Neural devices can be used to decode brain activity from an alert monkey to produce target-directed movements in a temporarily paralysed monkey reports a study in Nature Communications this week. The findings act as a proof of concept for the use of such systems in rehabilitation of injury after paralysis.
Brain-machine interfaces are currently being investigated for their potential in restoring motor control in disabled subjects. While previous studies have demonstrated that this possibility may soon become a reality, current approaches are limited by the lack of naturalistic movements that the subject can exert with the affected limb. To address this limitation, Ziv Williams and colleagues develop a brain to spinal cord prosthesis that connects two primates. This approach is in contrast to previous studies that use devices to connect subjects solely to computer interfaces. The brain activity in the first primate is computationally decoded and relayed to the spinal cord and muscles of a second sedated primate. The authors report that this second monkey then makes successful movements towards a target based on the neural signals sent from the first monkey.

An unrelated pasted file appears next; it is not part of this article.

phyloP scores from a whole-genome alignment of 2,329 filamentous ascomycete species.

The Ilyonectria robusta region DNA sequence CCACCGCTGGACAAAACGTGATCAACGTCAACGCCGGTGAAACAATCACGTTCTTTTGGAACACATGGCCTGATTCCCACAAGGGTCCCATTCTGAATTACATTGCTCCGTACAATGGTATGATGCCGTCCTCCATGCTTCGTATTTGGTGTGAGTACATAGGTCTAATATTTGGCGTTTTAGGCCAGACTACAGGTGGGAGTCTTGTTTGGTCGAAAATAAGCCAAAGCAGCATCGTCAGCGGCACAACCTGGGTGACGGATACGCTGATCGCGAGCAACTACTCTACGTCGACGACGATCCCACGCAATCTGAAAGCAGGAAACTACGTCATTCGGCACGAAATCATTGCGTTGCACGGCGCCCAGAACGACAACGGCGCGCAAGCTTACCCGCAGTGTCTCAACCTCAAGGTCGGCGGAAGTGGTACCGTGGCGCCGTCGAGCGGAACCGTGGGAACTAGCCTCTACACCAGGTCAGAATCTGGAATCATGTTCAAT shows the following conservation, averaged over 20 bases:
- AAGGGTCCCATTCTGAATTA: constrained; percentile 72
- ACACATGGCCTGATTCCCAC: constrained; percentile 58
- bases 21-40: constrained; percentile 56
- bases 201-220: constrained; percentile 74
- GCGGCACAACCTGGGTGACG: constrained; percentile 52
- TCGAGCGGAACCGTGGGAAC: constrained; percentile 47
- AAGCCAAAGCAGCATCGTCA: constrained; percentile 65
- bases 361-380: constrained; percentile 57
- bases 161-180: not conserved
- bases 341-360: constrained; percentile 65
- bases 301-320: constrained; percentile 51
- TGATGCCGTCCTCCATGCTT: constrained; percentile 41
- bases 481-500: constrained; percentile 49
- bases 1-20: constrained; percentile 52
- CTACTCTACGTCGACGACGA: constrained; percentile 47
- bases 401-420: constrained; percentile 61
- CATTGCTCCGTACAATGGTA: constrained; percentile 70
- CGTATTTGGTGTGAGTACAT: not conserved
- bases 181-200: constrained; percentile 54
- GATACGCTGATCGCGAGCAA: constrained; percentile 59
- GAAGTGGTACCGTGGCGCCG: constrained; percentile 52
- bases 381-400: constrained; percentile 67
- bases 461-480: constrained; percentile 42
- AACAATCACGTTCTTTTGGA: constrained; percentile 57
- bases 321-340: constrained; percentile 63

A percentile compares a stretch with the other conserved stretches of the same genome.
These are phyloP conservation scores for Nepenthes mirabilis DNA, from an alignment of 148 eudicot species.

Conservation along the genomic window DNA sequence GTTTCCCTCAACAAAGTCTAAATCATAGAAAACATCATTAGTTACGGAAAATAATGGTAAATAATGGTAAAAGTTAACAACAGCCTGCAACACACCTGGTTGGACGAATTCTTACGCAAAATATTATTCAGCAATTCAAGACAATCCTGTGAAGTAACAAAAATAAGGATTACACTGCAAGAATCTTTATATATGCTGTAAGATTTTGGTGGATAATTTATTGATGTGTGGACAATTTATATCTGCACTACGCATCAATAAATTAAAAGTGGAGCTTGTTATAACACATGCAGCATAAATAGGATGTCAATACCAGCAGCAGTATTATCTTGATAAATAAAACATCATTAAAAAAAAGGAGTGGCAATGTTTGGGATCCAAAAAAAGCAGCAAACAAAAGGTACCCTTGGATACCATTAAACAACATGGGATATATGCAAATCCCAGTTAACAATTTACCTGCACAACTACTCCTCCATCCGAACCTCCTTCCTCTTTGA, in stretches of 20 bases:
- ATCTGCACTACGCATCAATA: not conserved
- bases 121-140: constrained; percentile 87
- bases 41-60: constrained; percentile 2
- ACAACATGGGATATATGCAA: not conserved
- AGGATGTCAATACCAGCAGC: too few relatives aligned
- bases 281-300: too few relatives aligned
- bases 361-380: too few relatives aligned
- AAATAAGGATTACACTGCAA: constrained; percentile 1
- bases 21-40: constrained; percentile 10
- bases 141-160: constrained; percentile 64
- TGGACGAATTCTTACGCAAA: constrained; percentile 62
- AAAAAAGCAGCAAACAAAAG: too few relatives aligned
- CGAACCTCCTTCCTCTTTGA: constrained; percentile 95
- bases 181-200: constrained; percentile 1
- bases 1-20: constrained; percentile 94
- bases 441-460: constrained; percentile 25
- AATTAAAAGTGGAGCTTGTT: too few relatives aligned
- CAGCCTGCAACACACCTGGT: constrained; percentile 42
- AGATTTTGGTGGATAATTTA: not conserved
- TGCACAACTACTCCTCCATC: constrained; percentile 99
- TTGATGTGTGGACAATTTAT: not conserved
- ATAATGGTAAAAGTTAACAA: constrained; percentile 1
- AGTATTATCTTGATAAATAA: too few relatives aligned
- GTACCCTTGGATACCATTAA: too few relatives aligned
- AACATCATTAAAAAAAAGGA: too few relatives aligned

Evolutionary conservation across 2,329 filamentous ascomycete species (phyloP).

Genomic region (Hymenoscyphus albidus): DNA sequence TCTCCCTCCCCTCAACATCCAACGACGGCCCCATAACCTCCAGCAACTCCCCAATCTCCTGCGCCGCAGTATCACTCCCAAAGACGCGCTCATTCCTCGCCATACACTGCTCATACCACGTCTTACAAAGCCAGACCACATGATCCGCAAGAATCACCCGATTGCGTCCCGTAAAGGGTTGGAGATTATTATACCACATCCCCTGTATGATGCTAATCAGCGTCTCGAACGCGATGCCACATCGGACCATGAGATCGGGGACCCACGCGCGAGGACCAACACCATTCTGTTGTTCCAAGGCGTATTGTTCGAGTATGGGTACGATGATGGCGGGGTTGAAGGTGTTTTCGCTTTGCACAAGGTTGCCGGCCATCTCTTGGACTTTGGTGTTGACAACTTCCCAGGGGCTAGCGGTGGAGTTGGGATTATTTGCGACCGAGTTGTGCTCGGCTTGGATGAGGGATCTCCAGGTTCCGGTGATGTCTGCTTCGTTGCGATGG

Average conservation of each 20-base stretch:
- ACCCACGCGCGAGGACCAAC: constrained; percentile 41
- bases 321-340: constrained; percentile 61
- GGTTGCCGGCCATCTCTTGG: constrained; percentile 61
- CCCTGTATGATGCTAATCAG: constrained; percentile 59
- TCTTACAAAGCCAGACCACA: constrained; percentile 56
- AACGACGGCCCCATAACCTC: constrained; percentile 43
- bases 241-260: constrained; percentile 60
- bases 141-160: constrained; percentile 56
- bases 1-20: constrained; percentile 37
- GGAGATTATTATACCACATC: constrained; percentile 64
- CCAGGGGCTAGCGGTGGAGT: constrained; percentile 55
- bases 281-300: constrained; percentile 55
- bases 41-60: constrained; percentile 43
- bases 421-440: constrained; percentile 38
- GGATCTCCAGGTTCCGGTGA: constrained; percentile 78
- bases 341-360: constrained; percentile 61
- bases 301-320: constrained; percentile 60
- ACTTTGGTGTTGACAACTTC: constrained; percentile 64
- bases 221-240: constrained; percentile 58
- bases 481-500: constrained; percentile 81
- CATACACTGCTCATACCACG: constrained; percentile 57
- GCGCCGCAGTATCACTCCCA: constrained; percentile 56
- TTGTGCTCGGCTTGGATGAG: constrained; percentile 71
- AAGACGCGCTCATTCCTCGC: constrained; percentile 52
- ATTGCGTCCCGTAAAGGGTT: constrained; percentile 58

While it is too early to say if these results are better than any current approaches that use brain-machine interfaces, the authors hope that these findings will facilitate more refined approaches that result in faster recovery and restoration of function after debilitating injury.